North Korea’s Siberian Divisions, by Declan Hayes

North Korea’s offer to send 100,000 peace workers to Eastern Ukraine is as much a game changer as was the appearance of the Red Army’s Siberian Divisions during the 1941-2 Battle of Moscow.

North Korea’s offer to send 100,000 peace workers to Eastern Ukraine is as much a game changer as was the appearance of the Red Army’s Siberian Divisions during the 1941-2 Battle of Moscow when Hitler’s exhausted Wehrmacht seemed on the verge of victory. Irrespective of whether Russia takes them up on the offer or not, because North Korea’s offer to trade their brawn for oil and grain has changed the status quo not only in Ukraine but in Syria, Iran and all other front line states as well, their offer is worth studying in more detail than that Newsweek and other discredited NATO outlets gave it.

In doing some basic math, let’s treat this proposal like the path breaking 1981 win-win swap between IBM and the World Bank. We have, thus, two key sides to this transaction, North Korea, which has an impressive work force to offer in exchange for scarce resources Russia, thanks to NATO’s criminal sanctions, has in abundance. Working at a price of $100 for a mixed basket of oil and grain, we see that Russia would be contracted to supply 100,000 baskets per stipulated time period when the North Korea work force reaches its full complement in Donbas, Damascus or wherever else they are deployed.

Taking it from a different angle, North Korea could be contracted on a piecemeal basis, with per diem allowances and other such perks offered. Let’s take the farmyards of Latakia in Northern Syria as an important illustrative example. North Koreans could plant and harvest crops, with a substantial, stipulated amount being fermented for better nutritional effect before being shipped off to North Korea. Such agreements would have the added benefit of resurrecting Northern Syria’s agricultural sector which NATO’s murderous sanctions and ongoing thefts by the U.S. military have all but destroyed.

More to the point, with Chinese financial backing, this proposal would supply the necessary lubricant needed to allow Syrians and North Koreans to once more have full stomachs. Currently, Syrian farmers cannot hire staff as NATO dragooned many of the workers, who formerly did such work, into their terrorist proxy gangs and the farmers lack both the finances to hire replacement workers and the markets to sell their products into as NATO has destroyed all of that. North Korean labor and Chinese seed finance, to be repaid both in cash and in kind over time, would solve those problems.

To see how this would work in both Donbas and Syria, let’s consider hypothetical building projects in Syria where the cement and glass industries were such high priority targets of NATO’s rebel proxies that they were a major catalyst for early stages of their entire campaign. Under this proposal, China, the world’s biggest cement producer, and Iran, whose cement exports have been hard hit by NATO’s criminal sanctions, would supply the raw materials by both exporting them and reinvigorating local Syrian (Donbas) production.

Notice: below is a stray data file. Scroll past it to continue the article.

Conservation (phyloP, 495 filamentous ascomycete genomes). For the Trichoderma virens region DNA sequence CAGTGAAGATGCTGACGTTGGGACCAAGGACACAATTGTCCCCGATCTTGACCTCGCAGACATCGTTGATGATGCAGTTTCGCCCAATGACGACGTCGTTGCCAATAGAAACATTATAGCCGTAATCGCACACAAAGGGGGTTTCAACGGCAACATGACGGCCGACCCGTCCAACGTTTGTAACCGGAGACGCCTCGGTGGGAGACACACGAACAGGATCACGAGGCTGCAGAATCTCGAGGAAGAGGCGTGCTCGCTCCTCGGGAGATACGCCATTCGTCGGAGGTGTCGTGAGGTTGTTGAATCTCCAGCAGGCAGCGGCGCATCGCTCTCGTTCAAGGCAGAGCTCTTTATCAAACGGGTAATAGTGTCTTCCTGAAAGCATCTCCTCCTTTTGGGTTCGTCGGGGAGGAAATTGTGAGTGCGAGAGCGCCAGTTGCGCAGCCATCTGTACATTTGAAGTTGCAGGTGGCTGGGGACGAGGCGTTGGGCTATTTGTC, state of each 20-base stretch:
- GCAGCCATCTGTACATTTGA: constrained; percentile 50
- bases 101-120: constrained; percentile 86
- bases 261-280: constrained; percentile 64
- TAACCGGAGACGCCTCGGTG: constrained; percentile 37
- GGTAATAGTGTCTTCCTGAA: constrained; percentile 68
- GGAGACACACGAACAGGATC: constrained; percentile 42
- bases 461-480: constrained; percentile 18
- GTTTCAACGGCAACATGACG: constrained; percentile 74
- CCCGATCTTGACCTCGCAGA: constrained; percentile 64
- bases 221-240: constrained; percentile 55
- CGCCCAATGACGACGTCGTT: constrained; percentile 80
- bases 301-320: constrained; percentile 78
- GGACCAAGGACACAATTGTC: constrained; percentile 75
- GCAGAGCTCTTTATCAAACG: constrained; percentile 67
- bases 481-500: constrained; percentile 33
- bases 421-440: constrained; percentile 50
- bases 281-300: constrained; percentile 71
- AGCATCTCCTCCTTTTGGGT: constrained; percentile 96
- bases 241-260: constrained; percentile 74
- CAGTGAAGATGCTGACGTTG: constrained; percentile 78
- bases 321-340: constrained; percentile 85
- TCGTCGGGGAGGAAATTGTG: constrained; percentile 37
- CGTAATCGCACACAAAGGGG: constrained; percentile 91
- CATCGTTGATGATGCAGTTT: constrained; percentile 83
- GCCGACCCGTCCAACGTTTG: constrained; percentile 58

Those houses, apartments and basic infrastructure the North Koreans build in Syria (Donbas) would be paid for by a mixture of cash and kind. The value of a house is, in communities like those of Donbas and Syria, in its rental value, which is determined by such factors as its access to employment opportunities and basic services, such as schools, shops and so on.

If we assume, for exemplary purposes, the monthly rental value of an apartment is $100, this can be decreased by government grants and the renter paying for some of the rent in kind. If, for example, Chinese retail outlets were to be given franchises in these developments, then war widows, war veterans and the like could be hired in their outlets, with some of their pay being in kind.

Although similar schemes have worked in post War Japan and other countries as well, the key point for now is to concentrate on the dynamics of North Korea’s proposal and let the various parties to its implementation hammer out the details as to who does what and for how much, which are crucial in all such joint ventures. That said, because North Korea’s proposal has advantages for all sides, it deserves serious consideration. Because it is based on barter and not on the U.S. $, it can act as a deflationary measure, a not inconsiderable attribute, given today’s current economic implosion of the NATO block. It also plays directly into China’s Belt and Road Initiative which, to be as successful as one might wish it to be, must lift all the boats, those of Syria, Donbas and North Korea included.

We have, of course, other noteworthy precedents. Sanctioned Cuba has earned crucial foreign exchange by sending medical teams overseas and the German Democratic Republic’s ‘Afrika Corps’ left a marked impression on the many African armies it trained. Perhaps the North Koreans, with Chinese logistical help, can do something similar.

Plus, if we are totally honest, North Korea’s proposal tweaks NATO’s tail in the most delightful of ways. Although the North Koreans will not be quite turning the swords of Iran, China and Russia into Syrian ploughshares, they will be showing that, for all NATO’s war crimes in Ukraine, Syria and Korea itself, there is an alternative, more civilized way to do things and those, like the Koreans, who have suffered the most from NATO criminality are still in the fight and will be until NATO gets off their backs.

Source: Strategic Culture